More than once, Cooley testified, Bruno Caruso was in the car with LaPietra as they tooled through Bridgeport and other neighborhoods. This left Cooley with a skewed take on the culture of Bridgeport. "It was a very close-knit community," Cooley said. "A lot of police lived and worked in that community. A lot of mob guys, a lot of organized crime people lived and worked right in that community. . . . "The people seemed to love these people," Cooley testified. "There were a lot of honest, legit people who lived there too, but they seemed to look up to these people."

In his testimony, Bills said that one of his roles in the mob was to look out for "Toots" Caruso. That order came from "Toots' " father, the boss, Bills testified. "(Skids Caruso) will kill everybody if anything happens to Toots or he gets in any kind of trouble, so everybody had to watch that Toots didn't get hurt or he didn't do something, you know?"

And so, Bills testified he got in fights on Toots' behalf. "With Toots, it was usually with a girl, either because he wanted to take somebody's girl away from him or somebody looked at his girl funny." When drinking with "Toots," in Chinatown or on Rush Street, no checks ever arrived at the table.

Testimony also described the last vestiges of the Chicago Police Department's Intelligence Unit, which in decades past had an army of investigators who trailed mobsters around the city and suburbs, noting who ate with whom and wielding long-lensed cameras. Though the staff is diminished, these Chicago spies still play cat-and-mouse with the mob.

John Dineen, former head of the Fraternal Order of Police and a member of the unit, testified that on May 2, 1996, he pulled up at Andrea's restaurant in Forest Park. He testified that he recognized three cars parked outside. One belonged to John Matassa Jr., an official in the Laborers' International Union of North America-- the vanity plate boasted it: LIU 2. Another car belonged to Alphonso Tornabene, whom Dineen called a reputed mob associate but who has never been convicted of mob activity. The third car belonged to James Marcello, the convicted underboss of the late Sam Carlisi, boss of the west suburbs.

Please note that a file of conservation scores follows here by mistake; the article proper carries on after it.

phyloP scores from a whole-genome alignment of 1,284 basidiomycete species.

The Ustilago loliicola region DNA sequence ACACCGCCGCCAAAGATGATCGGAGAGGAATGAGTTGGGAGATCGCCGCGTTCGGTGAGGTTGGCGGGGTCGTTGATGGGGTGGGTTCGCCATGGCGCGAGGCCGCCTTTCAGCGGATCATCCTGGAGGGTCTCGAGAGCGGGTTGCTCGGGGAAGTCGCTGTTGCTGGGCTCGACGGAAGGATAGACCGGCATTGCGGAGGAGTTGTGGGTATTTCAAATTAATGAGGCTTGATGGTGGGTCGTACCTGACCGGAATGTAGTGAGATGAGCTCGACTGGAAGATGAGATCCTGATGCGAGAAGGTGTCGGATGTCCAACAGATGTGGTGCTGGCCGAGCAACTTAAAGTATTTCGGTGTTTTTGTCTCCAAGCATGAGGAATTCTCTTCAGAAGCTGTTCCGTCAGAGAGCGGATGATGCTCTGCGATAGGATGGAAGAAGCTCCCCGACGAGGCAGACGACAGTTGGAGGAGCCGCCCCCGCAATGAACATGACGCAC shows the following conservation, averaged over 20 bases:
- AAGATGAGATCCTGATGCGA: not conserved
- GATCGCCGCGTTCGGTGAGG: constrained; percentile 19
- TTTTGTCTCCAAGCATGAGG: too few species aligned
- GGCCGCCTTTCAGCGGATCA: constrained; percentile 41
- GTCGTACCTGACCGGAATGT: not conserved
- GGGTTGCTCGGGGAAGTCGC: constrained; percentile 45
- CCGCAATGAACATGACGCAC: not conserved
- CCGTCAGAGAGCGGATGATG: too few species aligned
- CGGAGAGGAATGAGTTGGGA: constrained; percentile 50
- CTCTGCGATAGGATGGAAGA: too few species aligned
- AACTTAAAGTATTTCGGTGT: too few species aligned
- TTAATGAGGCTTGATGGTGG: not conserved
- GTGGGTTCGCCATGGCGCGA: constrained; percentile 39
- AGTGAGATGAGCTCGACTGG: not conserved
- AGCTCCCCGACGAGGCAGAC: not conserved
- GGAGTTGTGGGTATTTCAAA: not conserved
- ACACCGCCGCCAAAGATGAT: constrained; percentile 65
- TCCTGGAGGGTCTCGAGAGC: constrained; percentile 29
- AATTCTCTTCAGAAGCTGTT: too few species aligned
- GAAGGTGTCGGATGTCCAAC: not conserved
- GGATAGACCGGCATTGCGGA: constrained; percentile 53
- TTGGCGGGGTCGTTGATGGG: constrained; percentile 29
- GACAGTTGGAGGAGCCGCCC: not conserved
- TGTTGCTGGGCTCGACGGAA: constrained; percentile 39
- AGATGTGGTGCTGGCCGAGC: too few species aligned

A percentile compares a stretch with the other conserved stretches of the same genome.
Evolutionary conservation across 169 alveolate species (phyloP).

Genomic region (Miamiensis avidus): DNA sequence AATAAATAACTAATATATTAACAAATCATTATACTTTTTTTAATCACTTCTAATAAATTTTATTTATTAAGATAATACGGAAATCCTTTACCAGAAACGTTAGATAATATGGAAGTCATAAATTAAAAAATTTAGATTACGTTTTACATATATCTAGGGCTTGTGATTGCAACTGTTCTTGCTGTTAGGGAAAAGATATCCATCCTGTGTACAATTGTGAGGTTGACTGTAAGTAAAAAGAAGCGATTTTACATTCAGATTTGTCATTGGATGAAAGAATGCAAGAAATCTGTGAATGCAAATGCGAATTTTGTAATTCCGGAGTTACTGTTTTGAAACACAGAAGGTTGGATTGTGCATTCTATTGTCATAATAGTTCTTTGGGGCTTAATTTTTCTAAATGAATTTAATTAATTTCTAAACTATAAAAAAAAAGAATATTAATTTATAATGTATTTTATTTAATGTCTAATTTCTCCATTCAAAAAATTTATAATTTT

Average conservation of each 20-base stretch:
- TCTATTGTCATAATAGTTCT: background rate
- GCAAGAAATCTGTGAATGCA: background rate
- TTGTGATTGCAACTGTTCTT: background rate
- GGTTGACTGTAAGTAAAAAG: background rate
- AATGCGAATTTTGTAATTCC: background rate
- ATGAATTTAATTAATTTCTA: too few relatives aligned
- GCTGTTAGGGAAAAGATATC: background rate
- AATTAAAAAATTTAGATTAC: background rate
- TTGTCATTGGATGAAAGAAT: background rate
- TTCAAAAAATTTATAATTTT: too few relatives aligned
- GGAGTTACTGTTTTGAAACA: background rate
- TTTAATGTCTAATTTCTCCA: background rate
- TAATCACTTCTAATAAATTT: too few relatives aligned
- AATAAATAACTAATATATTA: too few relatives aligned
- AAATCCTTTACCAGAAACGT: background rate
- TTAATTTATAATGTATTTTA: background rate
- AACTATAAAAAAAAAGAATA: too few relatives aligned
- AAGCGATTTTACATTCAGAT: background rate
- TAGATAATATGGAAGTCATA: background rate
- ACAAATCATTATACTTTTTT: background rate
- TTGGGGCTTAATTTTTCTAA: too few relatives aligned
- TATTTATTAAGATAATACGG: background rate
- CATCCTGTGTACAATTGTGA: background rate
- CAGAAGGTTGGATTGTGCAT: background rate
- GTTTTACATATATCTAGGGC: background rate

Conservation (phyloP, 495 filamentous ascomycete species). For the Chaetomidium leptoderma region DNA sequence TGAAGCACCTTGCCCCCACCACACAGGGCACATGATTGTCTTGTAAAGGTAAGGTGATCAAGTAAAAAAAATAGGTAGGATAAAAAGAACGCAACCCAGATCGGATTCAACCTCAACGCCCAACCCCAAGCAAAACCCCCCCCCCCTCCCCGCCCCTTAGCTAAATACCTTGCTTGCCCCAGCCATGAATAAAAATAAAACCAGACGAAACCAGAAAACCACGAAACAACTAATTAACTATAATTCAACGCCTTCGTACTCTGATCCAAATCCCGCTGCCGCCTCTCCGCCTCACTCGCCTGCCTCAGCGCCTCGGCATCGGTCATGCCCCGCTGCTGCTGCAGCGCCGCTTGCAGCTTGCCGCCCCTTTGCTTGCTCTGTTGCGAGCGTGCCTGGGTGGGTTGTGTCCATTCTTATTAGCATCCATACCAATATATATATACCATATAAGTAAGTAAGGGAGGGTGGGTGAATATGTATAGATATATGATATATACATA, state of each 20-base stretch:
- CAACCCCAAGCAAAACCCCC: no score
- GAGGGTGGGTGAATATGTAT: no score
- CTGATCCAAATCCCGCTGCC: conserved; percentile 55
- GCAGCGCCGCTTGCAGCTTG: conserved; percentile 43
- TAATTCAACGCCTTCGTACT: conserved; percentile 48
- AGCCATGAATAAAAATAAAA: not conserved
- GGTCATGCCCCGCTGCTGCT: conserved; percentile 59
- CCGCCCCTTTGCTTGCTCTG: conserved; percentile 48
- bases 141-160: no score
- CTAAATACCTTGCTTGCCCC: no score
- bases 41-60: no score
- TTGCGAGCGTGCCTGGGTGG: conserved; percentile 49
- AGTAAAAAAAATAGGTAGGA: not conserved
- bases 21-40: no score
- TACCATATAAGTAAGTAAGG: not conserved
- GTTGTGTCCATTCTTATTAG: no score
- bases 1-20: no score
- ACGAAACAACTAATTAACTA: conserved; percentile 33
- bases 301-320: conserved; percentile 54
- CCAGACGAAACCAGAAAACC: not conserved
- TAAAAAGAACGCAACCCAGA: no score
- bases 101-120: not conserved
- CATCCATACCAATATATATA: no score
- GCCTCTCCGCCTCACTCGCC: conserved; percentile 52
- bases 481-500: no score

Dineen testified he pulled into a parking lot across the street from the restaurant and, from that distance, spied on the men having a conversation in a booth. "They appeared to be engaging in a rather heated discussion," Dineen said, according to the transcripts. "I observed Mr. Matassa making points of whatever he was saying by pointing his finger across the table at Mr. Tornabene; at which time Mr. Tornabene rose up from his seat in the booth and returned conversation by pointing down at Mr. Matassa." Dineen had no idea what they talked about. What is important is that they were talking at all, showing a link between the mob and the union.

Two years ago, John Serpico, the highest ranking Chicago union official, was kicked out of the union's general executive board for having alleged mob ties. Frank "Toots" Caruso quit his post as head of a union local in 1995, shortly before he was to be quizzed by internal union inspectors about his alleged mob ties. Now, he sits on the board of trustees of the union's pension fund, where the inspectors have no investigative authority.

All of this does not sit well with James W. McGough, a disabled Chicago union member who heads a reform group, Laborers for Justice & Democracy. "It is not at all prudent," said McGough, "to have pension fund money invested by people who are mobbed-up."

Copyright 1998, The Tribune Company.